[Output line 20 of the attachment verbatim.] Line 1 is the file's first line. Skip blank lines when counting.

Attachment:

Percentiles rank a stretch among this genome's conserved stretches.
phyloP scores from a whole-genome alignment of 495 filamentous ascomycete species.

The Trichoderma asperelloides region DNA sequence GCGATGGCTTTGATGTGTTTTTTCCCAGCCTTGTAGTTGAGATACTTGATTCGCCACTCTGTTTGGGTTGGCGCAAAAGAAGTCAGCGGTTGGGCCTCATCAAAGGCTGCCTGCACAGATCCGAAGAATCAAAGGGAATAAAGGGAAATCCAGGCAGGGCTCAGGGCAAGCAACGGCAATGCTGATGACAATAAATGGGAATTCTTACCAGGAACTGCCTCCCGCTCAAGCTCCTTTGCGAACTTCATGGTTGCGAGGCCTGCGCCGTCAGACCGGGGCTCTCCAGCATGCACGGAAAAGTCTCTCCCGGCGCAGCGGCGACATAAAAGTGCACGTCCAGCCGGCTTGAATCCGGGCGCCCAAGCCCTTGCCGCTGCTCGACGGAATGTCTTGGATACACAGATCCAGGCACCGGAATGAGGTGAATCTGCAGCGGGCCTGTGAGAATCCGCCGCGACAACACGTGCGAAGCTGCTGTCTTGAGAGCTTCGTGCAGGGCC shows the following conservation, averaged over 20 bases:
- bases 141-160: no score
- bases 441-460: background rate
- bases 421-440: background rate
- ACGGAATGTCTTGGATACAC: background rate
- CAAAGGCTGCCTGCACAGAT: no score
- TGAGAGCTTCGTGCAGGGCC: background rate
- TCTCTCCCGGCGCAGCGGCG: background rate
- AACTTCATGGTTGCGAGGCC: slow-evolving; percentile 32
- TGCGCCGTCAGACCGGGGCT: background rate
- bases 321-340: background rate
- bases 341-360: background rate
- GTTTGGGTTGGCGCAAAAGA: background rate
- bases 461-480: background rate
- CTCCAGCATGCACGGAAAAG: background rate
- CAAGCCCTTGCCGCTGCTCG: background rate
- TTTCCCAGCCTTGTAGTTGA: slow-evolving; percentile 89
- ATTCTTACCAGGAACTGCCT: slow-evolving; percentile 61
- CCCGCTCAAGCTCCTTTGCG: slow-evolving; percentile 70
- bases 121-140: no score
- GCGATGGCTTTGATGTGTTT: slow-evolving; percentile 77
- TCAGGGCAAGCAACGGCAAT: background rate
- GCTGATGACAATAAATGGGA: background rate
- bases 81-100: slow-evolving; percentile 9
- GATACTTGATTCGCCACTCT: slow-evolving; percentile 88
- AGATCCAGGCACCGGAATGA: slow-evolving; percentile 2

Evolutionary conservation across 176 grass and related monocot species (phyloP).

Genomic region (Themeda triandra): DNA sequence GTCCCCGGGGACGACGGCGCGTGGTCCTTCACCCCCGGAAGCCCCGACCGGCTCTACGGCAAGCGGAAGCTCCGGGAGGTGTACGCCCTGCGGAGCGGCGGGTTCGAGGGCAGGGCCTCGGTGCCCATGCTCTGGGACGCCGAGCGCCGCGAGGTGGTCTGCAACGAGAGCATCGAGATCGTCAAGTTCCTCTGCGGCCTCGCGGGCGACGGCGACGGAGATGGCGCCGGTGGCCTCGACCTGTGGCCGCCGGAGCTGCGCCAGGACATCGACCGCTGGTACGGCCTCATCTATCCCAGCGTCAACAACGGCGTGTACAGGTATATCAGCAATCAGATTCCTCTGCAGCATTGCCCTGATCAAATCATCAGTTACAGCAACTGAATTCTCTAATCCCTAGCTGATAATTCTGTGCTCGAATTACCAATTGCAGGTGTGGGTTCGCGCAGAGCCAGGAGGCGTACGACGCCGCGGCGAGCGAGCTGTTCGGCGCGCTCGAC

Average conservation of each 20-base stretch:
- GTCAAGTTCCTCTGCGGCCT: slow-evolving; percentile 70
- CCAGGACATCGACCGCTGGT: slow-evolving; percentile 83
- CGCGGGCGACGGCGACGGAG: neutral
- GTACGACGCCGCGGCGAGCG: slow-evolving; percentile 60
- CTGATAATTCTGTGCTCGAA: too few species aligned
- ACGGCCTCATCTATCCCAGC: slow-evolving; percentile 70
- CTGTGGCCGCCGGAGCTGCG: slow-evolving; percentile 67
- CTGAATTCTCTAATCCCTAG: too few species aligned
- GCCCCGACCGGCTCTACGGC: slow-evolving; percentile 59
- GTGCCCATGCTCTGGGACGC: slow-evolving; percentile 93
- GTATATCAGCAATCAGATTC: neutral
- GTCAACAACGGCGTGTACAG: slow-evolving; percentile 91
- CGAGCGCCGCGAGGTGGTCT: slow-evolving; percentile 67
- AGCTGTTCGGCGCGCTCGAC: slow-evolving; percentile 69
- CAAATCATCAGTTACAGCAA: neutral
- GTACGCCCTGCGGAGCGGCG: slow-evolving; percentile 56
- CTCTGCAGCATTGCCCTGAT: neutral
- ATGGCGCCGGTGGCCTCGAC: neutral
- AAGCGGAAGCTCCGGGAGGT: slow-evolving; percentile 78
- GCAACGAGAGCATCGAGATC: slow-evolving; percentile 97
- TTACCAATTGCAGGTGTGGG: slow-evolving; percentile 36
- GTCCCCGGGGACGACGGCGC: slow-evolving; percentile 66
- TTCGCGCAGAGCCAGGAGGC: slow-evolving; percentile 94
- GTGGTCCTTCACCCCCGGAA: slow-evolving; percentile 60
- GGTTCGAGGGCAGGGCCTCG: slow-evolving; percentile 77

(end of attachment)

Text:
- ATTCTTACCAGGAACTGCCT: slow-evolving; percentile 61